Health and Medical History of President

James Garfield

President #20
Lived: 1831-1881 Served: 1881-1841

Timeline from 1776: ← 2013

UNDER CONSTRUCTION
Maladies and Conditions

writing
Could simultaneously write Greek with one hand and Latin with the other. 2a

"ague"
For six weeks when he was 15, Garfield drove horses along the narrow towpaths running beside the Ohio canal network. After falling into the water for literally the 14th time, Garfield developed fever, chills, exhaustion, and became bedridden for weeks. This illness was diagnosed as an "ague," which was then a term applied generically to any malaria-like illness. He was treated with large doses of calomel, a chloride of mercury with cathartic properties. At that time it was the standard treatment for any fever. 3

bad cold
Garfield had a bad cold in 1851 that was treated by a homeopathic practitioner, Alpheus Morrill, with "cold cloths applied to the chest and infinitesimal doses of medicine." 3

anal fissure
Garfield developed a painful anal fissure in 1875 that kept him in bed for several weeks. Ultimately, John Shaw Billings (later the Surgeon General of the US Army, and the architect of the Johns Hopkins Hospital) operated on him. 3

"weak stomach"
Garfield had a "weak stomach" for years. 3

height & weight
"Garfield was elected president at age 49. He was six feet in height and weighed 185 pounds, and was characterized as 'very strong, atheletic and energetic." 3

assassination
On July 2, 1881, Charles J. Guiteau fired two bullets from his Bulldog .44 at Garfield. One caused a superficial arm wound. The other entered in the right posterior thorax, fractured rib 11, traveled leftward and anteriorly into the L1 vertebral body, then lodged about 2.5 inches to the left of the spine, below the inferior border of the pancreas. (President Garfield's spine is held by the National Museum of Health and Medicine. It was on display in 2000, and apparently shows the path of the bullet 5.)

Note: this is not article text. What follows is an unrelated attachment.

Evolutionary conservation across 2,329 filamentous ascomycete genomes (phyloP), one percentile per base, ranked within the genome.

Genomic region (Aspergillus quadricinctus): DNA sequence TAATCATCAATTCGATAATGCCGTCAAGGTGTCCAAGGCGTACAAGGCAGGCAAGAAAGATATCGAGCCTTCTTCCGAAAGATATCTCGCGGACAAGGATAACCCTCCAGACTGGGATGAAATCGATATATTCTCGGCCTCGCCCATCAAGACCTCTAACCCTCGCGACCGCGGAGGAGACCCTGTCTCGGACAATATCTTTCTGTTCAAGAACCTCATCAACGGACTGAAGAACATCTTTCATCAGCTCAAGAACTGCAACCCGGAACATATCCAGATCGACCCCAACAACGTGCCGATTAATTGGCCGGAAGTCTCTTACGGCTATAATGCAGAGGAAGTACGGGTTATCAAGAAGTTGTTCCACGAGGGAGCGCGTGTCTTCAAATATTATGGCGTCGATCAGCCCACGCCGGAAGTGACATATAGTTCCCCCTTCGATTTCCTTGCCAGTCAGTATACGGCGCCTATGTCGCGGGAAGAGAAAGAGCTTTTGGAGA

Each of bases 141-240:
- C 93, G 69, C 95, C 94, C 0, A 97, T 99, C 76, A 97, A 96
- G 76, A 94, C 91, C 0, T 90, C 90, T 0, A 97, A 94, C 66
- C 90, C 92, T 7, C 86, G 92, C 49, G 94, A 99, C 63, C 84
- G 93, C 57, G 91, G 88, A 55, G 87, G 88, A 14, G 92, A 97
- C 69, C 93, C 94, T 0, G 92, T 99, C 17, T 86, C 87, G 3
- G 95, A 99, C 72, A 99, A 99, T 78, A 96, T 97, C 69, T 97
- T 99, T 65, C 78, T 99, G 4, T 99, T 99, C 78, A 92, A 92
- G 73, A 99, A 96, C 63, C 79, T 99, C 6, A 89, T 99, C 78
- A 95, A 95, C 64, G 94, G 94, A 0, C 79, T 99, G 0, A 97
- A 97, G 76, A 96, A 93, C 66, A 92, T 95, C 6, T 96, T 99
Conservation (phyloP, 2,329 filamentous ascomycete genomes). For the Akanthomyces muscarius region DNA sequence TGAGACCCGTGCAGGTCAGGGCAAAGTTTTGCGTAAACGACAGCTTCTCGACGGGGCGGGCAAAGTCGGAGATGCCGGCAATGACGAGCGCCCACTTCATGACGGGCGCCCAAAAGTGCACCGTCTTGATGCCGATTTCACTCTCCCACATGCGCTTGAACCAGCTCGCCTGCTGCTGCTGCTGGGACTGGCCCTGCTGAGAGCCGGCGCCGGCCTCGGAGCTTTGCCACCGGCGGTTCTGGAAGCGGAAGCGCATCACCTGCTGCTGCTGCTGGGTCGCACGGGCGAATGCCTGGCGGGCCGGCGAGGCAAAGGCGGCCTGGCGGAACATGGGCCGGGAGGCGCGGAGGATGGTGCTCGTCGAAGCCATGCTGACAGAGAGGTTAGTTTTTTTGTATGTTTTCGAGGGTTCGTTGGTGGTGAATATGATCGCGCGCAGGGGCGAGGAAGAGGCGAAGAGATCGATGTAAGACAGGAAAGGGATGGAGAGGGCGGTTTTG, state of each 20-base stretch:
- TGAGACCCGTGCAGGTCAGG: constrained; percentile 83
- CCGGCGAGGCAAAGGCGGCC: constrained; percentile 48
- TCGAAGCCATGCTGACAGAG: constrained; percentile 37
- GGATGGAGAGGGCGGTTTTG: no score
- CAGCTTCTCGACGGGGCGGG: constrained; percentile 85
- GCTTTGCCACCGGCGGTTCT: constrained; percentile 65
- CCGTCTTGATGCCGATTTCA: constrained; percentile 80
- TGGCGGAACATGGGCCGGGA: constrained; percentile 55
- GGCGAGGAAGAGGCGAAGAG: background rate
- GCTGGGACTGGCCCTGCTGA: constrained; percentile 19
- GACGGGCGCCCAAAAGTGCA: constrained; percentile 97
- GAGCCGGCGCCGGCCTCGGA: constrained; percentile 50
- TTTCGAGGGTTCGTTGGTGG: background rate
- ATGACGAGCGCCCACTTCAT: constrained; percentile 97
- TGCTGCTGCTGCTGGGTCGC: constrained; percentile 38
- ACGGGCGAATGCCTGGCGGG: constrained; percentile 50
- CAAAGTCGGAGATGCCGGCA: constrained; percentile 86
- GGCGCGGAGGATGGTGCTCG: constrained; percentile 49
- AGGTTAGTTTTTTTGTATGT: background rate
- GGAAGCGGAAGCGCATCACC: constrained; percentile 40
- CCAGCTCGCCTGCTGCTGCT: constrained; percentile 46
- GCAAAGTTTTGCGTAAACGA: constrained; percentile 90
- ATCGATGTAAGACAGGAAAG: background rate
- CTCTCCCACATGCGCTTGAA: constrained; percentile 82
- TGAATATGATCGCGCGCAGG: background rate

The whereabouts of this second bullet was a mystery until the autopsy, despite even the efforts of Alexander Graham Bell. Bell used his newly invented "induction balance," better known now as a metal detector, to attempt locating the bullet. 2b


rectal feeding
For some period after the shooting, Garfield was fed rectally 2c. Comment: It would be interesting to know if this was an innovation at the time and whether, due to absorptive peculiarities of the rectum, this could have led to a deficiency state of any kind.

abdominal cramping
After the shooting, Garfield was treated with high maintenance doses of quinine (5 to 10 grains per day) and morphine (one-fourth grain daily), frequent sips of brandy, and a single dose of calomel. Garfield had chronic abdominal symptoms during his convalescence. They were ascribed to the calomel by one of the homeopathic practitioners attending him. 3 MORE

foot pain
Pendel 4a heard this from a White House steward, Mr. Crump, hours after Garfield died:
He was always so cheerful and had so much nerve. Why, he used to astonish me with his jokes, even while he was suffering horribly. Suffer? I should say he did. The first week or ten days it was his feet. He kept saying, "Oh, my God! my feet feel as though there were millions of needles being run through them." I used to squeeze his feet and toes in both my hands, as hard as I possibly could, and that seemed the only relief he could get.